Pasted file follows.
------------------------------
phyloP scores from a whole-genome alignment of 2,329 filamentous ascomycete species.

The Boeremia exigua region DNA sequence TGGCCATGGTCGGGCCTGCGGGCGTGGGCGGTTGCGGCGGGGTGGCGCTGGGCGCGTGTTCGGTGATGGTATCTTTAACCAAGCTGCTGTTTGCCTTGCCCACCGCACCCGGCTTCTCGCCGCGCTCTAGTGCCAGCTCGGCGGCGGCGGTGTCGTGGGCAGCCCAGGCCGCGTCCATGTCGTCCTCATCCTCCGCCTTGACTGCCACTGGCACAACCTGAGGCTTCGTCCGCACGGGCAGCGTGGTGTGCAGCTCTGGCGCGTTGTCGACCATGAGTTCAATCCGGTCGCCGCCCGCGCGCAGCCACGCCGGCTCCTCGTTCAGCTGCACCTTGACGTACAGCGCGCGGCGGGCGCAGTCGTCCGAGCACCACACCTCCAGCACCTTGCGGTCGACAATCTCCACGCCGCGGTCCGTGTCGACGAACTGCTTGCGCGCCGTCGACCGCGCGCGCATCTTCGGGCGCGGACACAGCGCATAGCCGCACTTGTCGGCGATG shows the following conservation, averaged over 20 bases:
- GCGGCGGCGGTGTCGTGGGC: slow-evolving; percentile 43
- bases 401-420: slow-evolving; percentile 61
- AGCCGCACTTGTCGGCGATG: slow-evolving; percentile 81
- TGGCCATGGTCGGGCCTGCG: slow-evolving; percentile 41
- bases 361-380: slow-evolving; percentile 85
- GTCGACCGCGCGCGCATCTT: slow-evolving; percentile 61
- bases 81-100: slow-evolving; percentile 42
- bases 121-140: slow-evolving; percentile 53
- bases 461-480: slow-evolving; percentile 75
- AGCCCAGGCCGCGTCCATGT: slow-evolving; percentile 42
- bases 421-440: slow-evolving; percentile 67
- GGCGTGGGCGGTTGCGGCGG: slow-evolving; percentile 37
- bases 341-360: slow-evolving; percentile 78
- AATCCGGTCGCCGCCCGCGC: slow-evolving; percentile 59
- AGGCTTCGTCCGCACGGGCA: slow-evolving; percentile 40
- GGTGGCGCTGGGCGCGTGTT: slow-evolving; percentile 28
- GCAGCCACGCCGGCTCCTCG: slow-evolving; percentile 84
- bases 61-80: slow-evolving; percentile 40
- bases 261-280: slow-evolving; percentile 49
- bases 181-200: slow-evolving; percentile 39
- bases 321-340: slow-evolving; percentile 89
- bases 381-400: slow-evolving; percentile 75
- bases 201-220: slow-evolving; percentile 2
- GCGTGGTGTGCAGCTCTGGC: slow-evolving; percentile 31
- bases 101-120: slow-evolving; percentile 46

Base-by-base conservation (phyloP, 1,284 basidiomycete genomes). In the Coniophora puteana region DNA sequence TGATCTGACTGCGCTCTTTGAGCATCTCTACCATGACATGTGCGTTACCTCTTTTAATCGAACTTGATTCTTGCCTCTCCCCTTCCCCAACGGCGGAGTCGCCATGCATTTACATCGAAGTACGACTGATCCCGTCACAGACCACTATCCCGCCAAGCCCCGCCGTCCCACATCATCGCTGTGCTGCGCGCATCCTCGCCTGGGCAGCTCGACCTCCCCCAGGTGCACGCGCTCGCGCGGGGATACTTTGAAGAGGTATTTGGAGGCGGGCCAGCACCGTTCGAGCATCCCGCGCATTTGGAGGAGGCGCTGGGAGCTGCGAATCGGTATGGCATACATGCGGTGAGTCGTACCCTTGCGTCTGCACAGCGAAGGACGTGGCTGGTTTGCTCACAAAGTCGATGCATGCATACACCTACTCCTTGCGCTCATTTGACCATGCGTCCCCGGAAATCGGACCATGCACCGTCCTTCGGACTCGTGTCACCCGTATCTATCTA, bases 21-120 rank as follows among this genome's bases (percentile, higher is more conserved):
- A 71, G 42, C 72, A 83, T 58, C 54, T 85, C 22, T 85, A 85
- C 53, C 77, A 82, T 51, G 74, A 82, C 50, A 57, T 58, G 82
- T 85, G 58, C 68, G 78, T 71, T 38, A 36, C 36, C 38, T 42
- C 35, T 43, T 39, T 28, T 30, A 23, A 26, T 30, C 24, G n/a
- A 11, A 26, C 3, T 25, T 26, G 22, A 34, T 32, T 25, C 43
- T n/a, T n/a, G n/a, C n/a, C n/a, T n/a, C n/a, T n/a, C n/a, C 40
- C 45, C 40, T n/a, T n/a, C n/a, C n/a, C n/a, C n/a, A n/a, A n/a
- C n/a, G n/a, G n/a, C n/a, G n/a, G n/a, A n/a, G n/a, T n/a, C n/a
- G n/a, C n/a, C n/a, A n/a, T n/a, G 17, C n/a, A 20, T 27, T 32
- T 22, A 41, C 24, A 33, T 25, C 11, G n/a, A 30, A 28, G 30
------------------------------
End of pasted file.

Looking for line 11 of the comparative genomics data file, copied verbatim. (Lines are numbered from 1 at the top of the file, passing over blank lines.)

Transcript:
- bases 461-480: slow-evolving; percentile 75